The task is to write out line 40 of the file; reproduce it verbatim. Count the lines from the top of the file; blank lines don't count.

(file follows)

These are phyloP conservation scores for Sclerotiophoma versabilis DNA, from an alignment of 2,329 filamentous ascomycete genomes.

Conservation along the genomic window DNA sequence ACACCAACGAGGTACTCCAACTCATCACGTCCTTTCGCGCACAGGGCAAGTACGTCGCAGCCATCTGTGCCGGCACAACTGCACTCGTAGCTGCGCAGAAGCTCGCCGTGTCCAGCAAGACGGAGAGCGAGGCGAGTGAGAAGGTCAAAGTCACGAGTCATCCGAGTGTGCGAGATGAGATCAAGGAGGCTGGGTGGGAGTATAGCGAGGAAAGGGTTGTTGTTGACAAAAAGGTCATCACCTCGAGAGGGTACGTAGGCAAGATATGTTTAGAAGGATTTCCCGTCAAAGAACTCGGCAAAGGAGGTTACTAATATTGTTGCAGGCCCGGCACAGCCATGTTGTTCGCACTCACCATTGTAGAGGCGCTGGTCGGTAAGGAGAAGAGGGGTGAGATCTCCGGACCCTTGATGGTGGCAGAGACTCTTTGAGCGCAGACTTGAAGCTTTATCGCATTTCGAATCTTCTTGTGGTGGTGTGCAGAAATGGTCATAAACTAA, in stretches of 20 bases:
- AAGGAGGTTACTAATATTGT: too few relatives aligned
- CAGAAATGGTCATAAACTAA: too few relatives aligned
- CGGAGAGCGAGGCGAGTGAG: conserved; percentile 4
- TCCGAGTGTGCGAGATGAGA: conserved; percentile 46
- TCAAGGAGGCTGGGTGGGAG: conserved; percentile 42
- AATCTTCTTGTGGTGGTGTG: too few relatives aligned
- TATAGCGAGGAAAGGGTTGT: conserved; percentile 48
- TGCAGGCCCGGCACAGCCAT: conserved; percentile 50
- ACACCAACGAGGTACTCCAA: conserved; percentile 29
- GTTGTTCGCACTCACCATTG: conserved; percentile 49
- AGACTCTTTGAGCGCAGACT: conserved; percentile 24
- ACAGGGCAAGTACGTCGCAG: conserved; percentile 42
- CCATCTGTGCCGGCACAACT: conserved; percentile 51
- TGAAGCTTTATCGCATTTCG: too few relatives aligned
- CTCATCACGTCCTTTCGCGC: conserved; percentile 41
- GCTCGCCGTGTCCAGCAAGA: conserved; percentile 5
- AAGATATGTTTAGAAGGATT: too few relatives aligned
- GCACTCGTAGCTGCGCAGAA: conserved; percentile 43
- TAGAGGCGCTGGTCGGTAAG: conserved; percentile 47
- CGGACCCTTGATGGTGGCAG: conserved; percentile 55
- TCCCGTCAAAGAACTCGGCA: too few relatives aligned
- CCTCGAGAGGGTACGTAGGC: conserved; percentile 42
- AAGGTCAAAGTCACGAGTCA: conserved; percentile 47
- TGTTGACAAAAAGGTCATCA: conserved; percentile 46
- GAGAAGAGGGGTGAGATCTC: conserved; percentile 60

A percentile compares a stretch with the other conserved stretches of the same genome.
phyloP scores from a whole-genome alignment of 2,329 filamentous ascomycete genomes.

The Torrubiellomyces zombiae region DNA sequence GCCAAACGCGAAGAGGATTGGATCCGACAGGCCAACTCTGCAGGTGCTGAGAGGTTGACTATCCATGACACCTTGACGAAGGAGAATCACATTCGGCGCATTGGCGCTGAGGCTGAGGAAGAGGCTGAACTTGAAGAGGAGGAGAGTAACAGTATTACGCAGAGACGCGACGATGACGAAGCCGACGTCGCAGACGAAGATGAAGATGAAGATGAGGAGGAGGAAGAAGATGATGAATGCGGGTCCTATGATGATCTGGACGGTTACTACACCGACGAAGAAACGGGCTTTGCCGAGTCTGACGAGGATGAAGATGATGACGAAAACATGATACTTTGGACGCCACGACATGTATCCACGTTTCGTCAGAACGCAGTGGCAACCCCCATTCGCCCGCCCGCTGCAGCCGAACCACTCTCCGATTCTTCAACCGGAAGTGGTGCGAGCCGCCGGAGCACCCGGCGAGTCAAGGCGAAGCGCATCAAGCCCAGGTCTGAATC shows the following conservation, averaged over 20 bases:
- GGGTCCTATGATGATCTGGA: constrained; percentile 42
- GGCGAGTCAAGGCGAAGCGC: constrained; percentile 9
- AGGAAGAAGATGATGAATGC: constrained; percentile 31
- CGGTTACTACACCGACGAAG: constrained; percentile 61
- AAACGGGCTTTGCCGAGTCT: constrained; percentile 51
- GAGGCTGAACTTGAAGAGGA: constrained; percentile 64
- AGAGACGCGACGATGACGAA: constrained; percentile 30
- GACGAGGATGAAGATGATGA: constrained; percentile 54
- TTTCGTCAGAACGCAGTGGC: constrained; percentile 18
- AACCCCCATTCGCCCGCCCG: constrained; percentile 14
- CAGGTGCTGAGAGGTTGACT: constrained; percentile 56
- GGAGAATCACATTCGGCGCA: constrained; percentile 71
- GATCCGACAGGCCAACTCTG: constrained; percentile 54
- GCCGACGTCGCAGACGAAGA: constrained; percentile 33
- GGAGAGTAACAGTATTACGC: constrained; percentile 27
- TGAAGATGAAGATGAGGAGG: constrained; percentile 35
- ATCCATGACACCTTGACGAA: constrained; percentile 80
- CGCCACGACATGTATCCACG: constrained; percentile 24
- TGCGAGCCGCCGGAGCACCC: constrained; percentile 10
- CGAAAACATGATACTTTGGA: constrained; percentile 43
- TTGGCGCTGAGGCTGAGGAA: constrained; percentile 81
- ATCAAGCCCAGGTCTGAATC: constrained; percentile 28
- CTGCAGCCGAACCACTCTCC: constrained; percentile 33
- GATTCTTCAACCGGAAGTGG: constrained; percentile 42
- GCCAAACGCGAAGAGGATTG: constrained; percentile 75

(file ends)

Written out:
- AACCCCCATTCGCCCGCCCG: constrained; percentile 14